The beginning of the year is the perfect time to purge, clean and organize. For me, cleaning starts with my closet. It’s time to pack away those bulky sweaters, warm coats and boots and pull out those pastel dresses, shorts and sandals. It’s also the perfect time to go through my wardrobe and donate the clothing I simply don’t wear anymore.
In my role at Coast Capital, I work with our Youth Get It Community Councils. These incredible councils have the unique role of making investment decisions for our Community Investment Grants for Youth.They allocate grants to non-profit organizations whose programs focus on helping build a richer future for youth in our communities. As of January 2019, these three Councils have allocated more than $8.8 million to 811 youth-serving organizations.
This year as I was going through my closet, I kept in mind that some of these non-profit organizations we’ve supported in the past and present have clothing donation programs of their own. I decided to educate myself on the different avenues I could take in giving my clothes a second life. With that in mind, I’m sharing some of the organizations you can donate used clothing and other household items to that benefit youth in your local community.
Where to donate in Vancouver and the Fraser Valley.
Big Brothers of Greater Vancouver
Big Brothers of Greater Vancouver offers a free pick up service – so you can donate your clothing without even leaving your home. They also have donation bins spread out across the Lower Mainland – visit this map to find one close to you. In addition to clothing, they also accept other household items. The proceeds from your donation will benefit Big Brother mentoring programs.
Covenant House Vancouver
Covenant House Vancouver accepts donations of clothing, hygiene supplies and other items that they supply to youth aged 16 to 24 in their continuum of care – all free of charge. Visit their website for a list of needed items.
Where to donate on Vancouver Island.
Big Brothers Big Sisters of Victoria and Area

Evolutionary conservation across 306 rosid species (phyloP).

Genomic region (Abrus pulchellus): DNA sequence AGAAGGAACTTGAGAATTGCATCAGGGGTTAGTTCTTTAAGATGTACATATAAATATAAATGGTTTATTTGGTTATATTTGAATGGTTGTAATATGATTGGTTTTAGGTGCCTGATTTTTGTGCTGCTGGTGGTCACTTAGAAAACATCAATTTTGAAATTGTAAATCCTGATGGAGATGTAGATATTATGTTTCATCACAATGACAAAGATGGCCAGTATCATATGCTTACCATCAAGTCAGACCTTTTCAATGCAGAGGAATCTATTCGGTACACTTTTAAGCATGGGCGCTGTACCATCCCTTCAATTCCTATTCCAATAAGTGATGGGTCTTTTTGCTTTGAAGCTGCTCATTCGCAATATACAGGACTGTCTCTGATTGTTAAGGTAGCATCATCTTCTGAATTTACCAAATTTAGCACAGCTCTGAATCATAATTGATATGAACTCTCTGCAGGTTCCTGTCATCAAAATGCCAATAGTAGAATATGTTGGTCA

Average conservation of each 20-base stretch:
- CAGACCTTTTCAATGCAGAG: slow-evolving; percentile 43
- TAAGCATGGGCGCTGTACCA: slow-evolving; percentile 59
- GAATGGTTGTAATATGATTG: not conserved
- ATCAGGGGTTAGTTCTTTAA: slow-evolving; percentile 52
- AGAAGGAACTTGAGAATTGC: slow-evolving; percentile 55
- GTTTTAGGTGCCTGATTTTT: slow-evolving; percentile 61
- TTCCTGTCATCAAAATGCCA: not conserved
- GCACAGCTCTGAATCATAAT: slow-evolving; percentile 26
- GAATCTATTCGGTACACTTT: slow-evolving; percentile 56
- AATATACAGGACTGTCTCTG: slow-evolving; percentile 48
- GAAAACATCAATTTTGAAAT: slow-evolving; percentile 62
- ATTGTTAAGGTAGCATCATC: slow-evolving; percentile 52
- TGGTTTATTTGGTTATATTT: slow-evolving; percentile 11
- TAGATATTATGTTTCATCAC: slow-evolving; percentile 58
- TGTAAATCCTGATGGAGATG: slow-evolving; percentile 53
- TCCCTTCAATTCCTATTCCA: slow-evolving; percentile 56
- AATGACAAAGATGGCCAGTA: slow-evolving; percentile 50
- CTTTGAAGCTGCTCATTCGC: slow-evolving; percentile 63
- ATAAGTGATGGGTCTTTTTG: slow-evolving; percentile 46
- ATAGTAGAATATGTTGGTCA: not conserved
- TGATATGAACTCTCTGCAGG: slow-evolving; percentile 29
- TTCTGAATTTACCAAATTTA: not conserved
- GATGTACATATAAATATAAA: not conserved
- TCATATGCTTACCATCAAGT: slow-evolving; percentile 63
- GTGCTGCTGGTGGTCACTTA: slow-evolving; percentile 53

Big Brothers Big Sisters of Victoria and Area have a list of donation centers for you to drop off your clothing and small household items.. They also offer a free pick up service. Proceeds from your donation go right into the organization’s programming. Visit their donation webpage for additional information.
The Mustard Seed
The Mustard Seed, based in Victoria, also accepts clothing donations and personal and household items. For more information on what items are in need and how to drop donations off, visit their website.
Swap your clothes (for clothes or cash!)
Don’t forget: there are other options for you to consider when cleaning out your closet. I recently got some friends together and hosted a clothing swap. This was a fantastic way for me to add some great ‘new’ finds to my wardrobe without spending any money. Another option would be paying a visit to your local consignment shop to make a little extra cash on some items that may still have tags on them.
You could re-purpose or upcycle clothing that may be too tattered to donate. There are a ton of websites out there with ideas on how to upcycle your clothes. This may seem daunting, but as someone who’s not crafty, even I have found some easy ways to upcycle. For example, I took an old, ripped cotton sweater and tore it up in strips for cleaning my house or my car. It worked like a charm!
For the future.
Now as I look ahead to next year’s cleaning, I’m already thinking of ways that I can up my wardrobe game without spending a ton of cash and reducing my overall waste by being a more conscious shopper.
It’s as easy as visiting some thrift stores to find that little black dress I’ve been searching for instead of heading to the mall. Many thrift stores donate a portion of their earnings to some amazing causes – something to keep in mind while you shop. I have a friend who shops exclusively at thrift stores and always looks great, so don’t shy away from used clothing.
There you have it – you’re now ready to clean, organize and purge that closet. Happy cleaning!